Economic Valuation and Environmental Toxicology
Edited by Clive L. Spash and Sandra McNally
Chapter 2: Environmental toxicology and health risk assessment in the United States: economic and policy issues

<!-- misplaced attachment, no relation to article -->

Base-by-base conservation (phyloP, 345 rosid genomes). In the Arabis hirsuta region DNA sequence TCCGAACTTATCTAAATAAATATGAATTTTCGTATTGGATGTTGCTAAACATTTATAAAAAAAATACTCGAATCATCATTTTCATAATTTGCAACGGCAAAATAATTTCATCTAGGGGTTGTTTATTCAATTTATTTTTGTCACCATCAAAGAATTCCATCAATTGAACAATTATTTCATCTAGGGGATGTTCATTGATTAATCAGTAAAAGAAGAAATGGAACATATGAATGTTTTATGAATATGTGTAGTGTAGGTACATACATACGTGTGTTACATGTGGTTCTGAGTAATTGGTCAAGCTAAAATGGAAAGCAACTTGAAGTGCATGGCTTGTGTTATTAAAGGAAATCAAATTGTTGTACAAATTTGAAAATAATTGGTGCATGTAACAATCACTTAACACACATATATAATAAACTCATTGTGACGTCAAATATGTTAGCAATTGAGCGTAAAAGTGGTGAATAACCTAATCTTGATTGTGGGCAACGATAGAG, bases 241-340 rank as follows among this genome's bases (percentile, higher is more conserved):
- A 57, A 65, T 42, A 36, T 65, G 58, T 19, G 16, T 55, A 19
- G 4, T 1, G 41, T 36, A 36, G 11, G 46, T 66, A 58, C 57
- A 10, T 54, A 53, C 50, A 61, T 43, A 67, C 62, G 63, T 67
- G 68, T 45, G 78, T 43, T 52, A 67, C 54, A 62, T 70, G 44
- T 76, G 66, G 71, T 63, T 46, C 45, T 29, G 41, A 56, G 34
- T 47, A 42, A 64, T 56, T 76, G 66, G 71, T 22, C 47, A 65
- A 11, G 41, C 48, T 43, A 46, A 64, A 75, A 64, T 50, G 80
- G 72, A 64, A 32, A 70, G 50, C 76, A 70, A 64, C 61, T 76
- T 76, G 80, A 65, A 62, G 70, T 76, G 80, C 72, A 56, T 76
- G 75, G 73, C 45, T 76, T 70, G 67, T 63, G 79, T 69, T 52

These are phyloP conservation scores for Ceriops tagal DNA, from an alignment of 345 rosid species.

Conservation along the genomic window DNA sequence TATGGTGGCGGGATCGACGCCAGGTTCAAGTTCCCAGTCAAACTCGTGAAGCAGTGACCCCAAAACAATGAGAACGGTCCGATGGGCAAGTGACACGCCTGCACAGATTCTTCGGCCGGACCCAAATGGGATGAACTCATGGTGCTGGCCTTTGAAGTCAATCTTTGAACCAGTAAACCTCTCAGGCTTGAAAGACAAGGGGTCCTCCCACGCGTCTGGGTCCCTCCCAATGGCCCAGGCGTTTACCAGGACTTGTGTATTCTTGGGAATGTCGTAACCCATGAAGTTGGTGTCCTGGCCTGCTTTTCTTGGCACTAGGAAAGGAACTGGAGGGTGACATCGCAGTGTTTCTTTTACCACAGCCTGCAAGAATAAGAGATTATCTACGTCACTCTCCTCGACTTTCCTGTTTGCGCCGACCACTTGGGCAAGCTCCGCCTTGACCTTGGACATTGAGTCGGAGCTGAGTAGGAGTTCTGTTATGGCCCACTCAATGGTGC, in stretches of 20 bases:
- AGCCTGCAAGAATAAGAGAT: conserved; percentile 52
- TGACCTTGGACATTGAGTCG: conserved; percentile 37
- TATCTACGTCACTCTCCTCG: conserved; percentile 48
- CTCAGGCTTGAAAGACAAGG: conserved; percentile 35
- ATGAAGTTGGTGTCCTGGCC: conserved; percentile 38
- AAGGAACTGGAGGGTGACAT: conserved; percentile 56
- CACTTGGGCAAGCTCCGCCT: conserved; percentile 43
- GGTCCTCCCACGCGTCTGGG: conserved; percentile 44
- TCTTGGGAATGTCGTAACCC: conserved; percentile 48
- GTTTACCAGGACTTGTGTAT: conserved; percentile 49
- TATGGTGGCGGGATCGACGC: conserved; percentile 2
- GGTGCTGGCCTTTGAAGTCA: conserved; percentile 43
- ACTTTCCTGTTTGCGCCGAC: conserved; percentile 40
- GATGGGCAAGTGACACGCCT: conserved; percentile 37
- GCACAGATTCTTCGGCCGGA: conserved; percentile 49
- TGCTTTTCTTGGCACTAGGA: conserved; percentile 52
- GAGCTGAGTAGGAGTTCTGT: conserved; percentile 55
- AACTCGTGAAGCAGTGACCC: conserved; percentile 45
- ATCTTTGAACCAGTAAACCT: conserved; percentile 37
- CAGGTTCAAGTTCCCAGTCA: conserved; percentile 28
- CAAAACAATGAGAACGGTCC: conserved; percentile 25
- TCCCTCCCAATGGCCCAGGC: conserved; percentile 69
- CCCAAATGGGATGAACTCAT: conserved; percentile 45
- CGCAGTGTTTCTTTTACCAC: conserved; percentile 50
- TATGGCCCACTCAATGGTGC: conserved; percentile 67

Mark Dickie* INTRODUCTION Policy analysis of environmental health risks in the United States rests on a division of labour between risk management and risk assessment. Risk management concerns analysis, design and implementation of policy, while risk assessment uses available scientific evidence on toxicity and exposure to describe and quantify the health threat associated with a given chemical. Environmental toxicology often provides the critical evidence used in risk assessment. Yet toxicological evidence yields uncertain predictions of human health hazards, and the uncertainty promotes controversy about appropriate methods to assess risk. Critics concerned with public health contend that risk assessments fail to account adequately for effects of multiple and cumulative exposures, or for populations such as children whose exposure or susceptibility may be unusually high. Proponents of economic efficiency, on the other hand, argue that risk assessments routinely exaggerate threats to human health and may support regulations yielding minor health benefits at substantial cost. This chapter examines economic and policy issues arising from the use of environmental toxicology to assess health risk in the US. Assessment of environmental risks to children, an issue of current policy interest (US EPA 1998c), is emphasized at several points. The chapter argues that the philosophy and practice of risk assessment hinders use of economic analysis to inform policy decisions. A guiding doctrine of risk assessment in the US is to handle uncertainties in the toxicological evidence using the precautionary principle: when in doubt, err on the side of overstating risk to promote * The US Environmental Protection...
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